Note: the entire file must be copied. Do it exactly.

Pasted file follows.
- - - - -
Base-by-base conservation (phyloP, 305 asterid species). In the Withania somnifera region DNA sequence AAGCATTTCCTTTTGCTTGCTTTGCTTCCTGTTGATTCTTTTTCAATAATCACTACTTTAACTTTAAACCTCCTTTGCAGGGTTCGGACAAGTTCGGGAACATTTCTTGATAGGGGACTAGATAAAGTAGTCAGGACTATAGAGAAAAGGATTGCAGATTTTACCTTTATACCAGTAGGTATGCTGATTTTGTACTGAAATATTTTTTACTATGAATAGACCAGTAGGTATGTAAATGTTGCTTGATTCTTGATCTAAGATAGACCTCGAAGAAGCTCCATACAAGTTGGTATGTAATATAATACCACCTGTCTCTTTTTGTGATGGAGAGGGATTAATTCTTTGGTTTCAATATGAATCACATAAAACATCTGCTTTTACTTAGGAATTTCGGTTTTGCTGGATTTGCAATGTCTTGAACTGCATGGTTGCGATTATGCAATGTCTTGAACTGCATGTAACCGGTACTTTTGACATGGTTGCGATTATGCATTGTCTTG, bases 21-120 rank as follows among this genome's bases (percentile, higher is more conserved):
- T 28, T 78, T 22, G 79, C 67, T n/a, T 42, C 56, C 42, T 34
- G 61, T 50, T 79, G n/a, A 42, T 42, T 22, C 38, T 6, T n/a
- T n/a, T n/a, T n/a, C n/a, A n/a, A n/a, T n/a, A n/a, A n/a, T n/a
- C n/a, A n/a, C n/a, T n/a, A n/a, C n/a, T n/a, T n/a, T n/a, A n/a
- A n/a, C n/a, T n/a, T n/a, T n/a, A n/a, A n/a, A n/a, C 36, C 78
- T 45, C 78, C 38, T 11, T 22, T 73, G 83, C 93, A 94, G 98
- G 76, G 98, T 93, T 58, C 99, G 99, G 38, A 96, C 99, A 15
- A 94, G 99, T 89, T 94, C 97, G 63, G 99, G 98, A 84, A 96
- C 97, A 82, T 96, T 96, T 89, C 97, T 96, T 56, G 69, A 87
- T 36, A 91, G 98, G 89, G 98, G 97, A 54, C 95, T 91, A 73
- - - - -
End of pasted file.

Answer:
Base-by-base conservation (phyloP, 305 asterid species). In the Withania somnifera region DNA sequence AAGCATTTCCTTTTGCTTGCTTTGCTTCCTGTTGATTCTTTTTCAATAATCACTACTTTAACTTTAAACCTCCTTTGCAGGGTTCGGACAAGTTCGGGAACATTTCTTGATAGGGGACTAGATAAAGTAGTCAGGACTATAGAGAAAAGGATTGCAGATTTTACCTTTATACCAGTAGGTATGCTGATTTTGTACTGAAATATTTTTTACTATGAATAGACCAGTAGGTATGTAAATGTTGCTTGATTCTTGATCTAAGATAGACCTCGAAGAAGCTCCATACAAGTTGGTATGTAATATAATACCACCTGTCTCTTTTTGTGATGGAGAGGGATTAATTCTTTGGTTTCAATATGAATCACATAAAACATCTGCTTTTACTTAGGAATTTCGGTTTTGCTGGATTTGCAATGTCTTGAACTGCATGGTTGCGATTATGCAATGTCTTGAACTGCATGTAACCGGTACTTTTGACATGGTTGCGATTATGCATTGTCTTG, bases 21-120 rank as follows among this genome's bases (percentile, higher is more conserved):
- T 28, T 78, T 22, G 79, C 67, T n/a, T 42, C 56, C 42, T 34
- G 61, T 50, T 79, G n/a, A 42, T 42, T 22, C 38, T 6, T n/a
- T n/a, T n/a, T n/a, C n/a, A n/a, A n/a, T n/a, A n/a, A n/a, T n/a
- C n/a, A n/a, C n/a, T n/a, A n/a, C n/a, T n/a, T n/a, T n/a, A n/a
- A n/a, C n/a, T n/a, T n/a, T n/a, A n/a, A n/a, A n/a, C 36, C 78
- T 45, C 78, C 38, T 11, T 22, T 73, G 83, C 93, A 94, G 98
- G 76, G 98, T 93, T 58, C 99, G 99, G 38, A 96, C 99, A 15
- A 94, G 99, T 89, T 94, C 97, G 63, G 99, G 98, A 84, A 96
- C 97, A 82, T 96, T 96, T 89, C 97, T 96, T 56, G 69, A 87
- T 36, A 91, G 98, G 89, G 98, G 97, A 54, C 95, T 91, A 73